Advertisement

Adam Khalil and Bayley Sweitzer’s Film ‘Empty Metal’ Captures A Revolutionary Spirit at the World’s End

Pointed in its politics and inspiringly imaginative, Empty Metal queries whether the end of the world might already have taken place

Near the beginning of Adam Khalil and Bayley Sweitzer’s terrific new film Empty Metal (2018), which premieres at the Film Society Lincoln Center in New York on Sunday, a deadpan voiceover makes a counterintuitive distinction between the ideas of ‘apocalypse’ and the end of the world. ‘Apocalypse’ is defined not in terms of destruction, but as a ‘uncovering or disclosure of knowledge’; the end of the world, on the other hand, is destructive, but it is also a ‘matter of perspective’. Most people, the narrator intones, imagine the end as something that will happen simultaneously to everyone, but in reality, the destruction of life-worlds is staggered: ‘for us, the end of the world happened a long time ago.’ 

This declaration is immediately followed by found footage of Native protestors encountering a line of US police. The protestors proclaim that they are unarmed and peaceful, but the cops bring in dogs and march forward in lockstep, chanting ‘move back’. The juxtaposition between the voiceover’s theoretical discourse and the distressing interruption of documentary reality is a powerful illustration of the fact that many people in the US have already been stripped of their land, their heritage and their communities. 

a013_c004_1012di.0000000.jpg

Adam Khalil and Bayley Sweitzer, Empty Metal, 2018, film still. Courtesy: Steady Orbits

Most of Empty Metal does not proceed in such an illustrative manner, but splits into a series of interwoven narratives. The main plotline involves a discontent young Brooklyn band. Disappointed by their record label, their fans, and themselves, they are approached by a trio of telepathic revolutionaries (a Native activist, a Rastafarian and a European mystic) who have determined that the band’s apathy has peaked, readying them for action. Following a ‘nothing to lose but their chains’ logic, the band is tasked with a mission to kill three men who have, in the last few years, publicly gotten away with murdering young black men with impunity (these murderers are never named in the movie, but their identities are not ambiguous). 

The early scenes with the band are directed in an almost mumbling style: bored complaints, vague ambitions, banal conversations over banal food. But Empty Metal doesn’t mock its characters, nor does it set them up to be relatable in their helplessness. Rather, the film depicts them as living out the consequences of a condition: they know that power is oppressive, they know there’s no future open to them, but there doesn’t seem to be anything they can do about it except make art – their one outlet for both imagination and negativity – but even that is becoming increasingly unsatisfying. So, when they’re improbably approached with the opportunity to exact justice, they barely hesitate.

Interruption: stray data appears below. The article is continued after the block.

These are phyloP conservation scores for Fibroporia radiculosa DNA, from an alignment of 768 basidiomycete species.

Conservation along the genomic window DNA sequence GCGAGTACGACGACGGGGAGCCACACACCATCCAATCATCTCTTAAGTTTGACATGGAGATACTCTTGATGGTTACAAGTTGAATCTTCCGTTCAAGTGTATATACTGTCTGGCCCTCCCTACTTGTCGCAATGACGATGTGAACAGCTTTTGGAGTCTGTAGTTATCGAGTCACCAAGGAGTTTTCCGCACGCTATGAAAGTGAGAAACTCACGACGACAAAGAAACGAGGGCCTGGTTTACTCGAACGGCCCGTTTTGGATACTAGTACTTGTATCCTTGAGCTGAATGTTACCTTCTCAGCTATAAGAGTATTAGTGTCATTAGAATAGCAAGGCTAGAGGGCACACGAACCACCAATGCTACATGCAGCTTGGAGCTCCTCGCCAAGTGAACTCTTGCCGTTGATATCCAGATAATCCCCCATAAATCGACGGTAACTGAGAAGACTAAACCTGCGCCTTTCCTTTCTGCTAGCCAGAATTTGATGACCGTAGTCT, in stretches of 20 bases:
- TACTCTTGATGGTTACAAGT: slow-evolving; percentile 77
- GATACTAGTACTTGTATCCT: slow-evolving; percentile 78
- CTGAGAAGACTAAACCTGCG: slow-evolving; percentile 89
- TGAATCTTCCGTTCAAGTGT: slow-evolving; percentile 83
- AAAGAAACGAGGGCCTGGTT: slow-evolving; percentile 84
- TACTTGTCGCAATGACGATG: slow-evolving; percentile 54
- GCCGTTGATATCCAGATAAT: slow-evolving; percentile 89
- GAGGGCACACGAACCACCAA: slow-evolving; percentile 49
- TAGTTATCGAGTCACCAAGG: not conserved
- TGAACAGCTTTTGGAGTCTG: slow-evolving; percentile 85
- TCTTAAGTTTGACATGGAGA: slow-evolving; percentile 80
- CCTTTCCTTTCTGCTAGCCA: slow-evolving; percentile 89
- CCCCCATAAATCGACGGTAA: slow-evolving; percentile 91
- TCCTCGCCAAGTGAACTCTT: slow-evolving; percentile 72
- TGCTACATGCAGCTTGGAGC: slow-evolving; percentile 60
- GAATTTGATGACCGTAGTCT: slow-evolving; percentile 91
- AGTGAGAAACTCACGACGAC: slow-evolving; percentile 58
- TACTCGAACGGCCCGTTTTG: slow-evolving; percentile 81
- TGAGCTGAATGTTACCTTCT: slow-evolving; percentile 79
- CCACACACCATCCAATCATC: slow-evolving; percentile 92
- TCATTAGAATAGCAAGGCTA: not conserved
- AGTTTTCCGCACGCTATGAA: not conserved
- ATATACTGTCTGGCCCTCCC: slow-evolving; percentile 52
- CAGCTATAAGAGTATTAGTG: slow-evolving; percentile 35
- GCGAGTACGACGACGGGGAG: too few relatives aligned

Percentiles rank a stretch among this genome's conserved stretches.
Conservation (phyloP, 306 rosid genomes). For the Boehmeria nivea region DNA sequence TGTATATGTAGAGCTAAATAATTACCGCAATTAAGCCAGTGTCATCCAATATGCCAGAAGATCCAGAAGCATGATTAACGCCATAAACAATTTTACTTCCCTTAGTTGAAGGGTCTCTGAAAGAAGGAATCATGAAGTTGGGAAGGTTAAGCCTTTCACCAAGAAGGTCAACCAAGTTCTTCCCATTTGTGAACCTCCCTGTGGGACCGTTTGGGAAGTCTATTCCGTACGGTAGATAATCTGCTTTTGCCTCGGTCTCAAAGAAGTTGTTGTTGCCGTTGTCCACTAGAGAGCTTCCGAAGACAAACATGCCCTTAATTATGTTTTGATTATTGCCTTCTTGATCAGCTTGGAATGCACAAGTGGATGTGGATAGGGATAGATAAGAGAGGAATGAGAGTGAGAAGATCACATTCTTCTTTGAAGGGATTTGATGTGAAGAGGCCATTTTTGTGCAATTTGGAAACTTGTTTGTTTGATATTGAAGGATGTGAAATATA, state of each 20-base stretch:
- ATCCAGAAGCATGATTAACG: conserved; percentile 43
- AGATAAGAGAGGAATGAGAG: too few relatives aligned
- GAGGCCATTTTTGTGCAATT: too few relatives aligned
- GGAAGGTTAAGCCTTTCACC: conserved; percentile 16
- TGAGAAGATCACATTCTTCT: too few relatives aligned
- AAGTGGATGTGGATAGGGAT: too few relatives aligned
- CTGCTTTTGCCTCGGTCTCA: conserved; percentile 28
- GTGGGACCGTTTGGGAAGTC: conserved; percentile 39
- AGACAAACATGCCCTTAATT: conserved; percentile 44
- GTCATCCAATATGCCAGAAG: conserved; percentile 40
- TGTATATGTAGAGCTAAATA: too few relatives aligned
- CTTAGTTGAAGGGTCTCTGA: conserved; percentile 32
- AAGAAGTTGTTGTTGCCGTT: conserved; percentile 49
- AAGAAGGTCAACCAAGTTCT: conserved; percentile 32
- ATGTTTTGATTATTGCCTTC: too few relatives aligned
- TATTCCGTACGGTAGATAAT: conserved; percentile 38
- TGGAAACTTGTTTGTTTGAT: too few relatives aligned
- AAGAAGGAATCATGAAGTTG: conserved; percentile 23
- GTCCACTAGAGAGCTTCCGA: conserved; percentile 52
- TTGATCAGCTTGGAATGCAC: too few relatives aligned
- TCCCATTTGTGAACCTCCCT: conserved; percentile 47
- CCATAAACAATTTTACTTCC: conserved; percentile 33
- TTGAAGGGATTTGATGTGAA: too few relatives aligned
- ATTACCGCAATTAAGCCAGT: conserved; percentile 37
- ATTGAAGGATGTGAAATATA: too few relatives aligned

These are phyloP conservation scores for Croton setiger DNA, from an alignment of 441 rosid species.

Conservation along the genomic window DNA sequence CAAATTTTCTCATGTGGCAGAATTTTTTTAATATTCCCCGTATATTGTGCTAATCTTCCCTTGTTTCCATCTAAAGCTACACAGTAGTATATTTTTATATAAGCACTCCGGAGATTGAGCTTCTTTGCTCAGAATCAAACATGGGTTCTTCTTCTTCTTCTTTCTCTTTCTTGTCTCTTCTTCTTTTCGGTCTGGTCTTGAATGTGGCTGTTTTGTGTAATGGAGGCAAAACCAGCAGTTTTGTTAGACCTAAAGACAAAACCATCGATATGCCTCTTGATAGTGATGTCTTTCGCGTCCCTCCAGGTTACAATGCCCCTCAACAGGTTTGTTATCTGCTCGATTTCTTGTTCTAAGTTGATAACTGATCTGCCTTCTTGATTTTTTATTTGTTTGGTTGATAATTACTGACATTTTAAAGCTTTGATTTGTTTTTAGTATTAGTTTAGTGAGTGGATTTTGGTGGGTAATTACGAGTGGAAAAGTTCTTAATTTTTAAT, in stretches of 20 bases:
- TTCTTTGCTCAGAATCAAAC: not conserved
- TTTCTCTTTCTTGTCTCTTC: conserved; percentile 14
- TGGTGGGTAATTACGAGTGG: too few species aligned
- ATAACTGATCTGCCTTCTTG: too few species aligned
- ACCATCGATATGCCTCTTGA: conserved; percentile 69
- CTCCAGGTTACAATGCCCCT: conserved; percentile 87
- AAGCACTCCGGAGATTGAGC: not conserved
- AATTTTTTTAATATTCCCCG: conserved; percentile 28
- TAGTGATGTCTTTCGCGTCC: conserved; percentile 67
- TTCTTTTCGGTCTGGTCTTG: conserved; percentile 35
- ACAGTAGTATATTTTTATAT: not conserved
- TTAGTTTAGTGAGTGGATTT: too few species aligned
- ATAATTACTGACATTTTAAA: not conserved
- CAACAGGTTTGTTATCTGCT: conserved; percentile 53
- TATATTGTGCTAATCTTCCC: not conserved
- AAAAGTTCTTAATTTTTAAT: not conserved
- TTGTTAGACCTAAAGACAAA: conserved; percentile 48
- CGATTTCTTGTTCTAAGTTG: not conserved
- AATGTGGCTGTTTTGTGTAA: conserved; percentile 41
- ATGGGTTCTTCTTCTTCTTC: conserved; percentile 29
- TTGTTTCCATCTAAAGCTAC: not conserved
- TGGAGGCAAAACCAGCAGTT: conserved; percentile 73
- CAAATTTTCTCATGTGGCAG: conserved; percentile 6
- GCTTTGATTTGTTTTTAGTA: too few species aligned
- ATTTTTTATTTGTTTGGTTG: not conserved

a011_c047_0605ai.0000070.jpg

Adam Khalil and Bayley Sweitzer, Empty Metal, 2018, film still. Courtesy: Steady Orbits

Besides, they might have had some supernatural help in their decision making; the trio which recruits the band to their cause seem to be trans-historical spirits who have inspired revolt across time and geography (‘I haven’t seen you since the last revolution –what was it, the LA riots?’ ‘No, no, Wounded Knee.’). The trio does not make an argument for killing the murderers; they don’t convince the band that it’s a good idea or suggest that vengeance will lead to change. Rather, they tap into the band’s embodied, affective, knowledge of injustice and the intuition that the destruction of worlds and lives requires a radical response.

Like the discontinuity of revolt, Empty Metal doesn’t move in a straight line: it jumps quickly between scenes, and the relationship between all the moving parts only becomes clear about halfway through. The main story, which is already rather fragmented, is routinely interrupted by animations of fatal encounters with cops, a tangential plotline involving an earnest armed militia with dreams of battling the government, and found footage from television and YouTube. Further, selections from French composer Éliane Radigue’s drone music plays through much of the film, no longer functioning as meditative, slowly unspooling sound, but re-contextualized to add tension and mystery.   

rose_show_2.jpg

Adam Khalil and Bayley Sweitzer, Empty Metal, 2018, film still. Courtesy: Steady Orbits

This dizzying arrangement of elements is only occasionally broken by more static set pieces. Though the action sequences are exciting and well-directed (and it’s fun to see a heady multidirectional movie suddenly pull off slick genre moves), it’s worth being sceptical of the film’s depiction of vengeance. The climactic scenes are perhaps a bit too tidy: there’s nothing excessive, perverse, or fucked up about the killings; the band executes their targets swiftly, efficiently, and without emotion. It’s enjoyable to watch them act like assassins in a spy movie, but in this way, vengeance is represented as just, orderly and satisfying. I don’t intend to make a quietist argument, in which all vengeance (or revolutionary violence) is poisoned by amorality: rather, I’m quibbling that a movie about the disruptive power of non-linear time and asymmetrical revolt depicts vengeance as linear and symmetrical.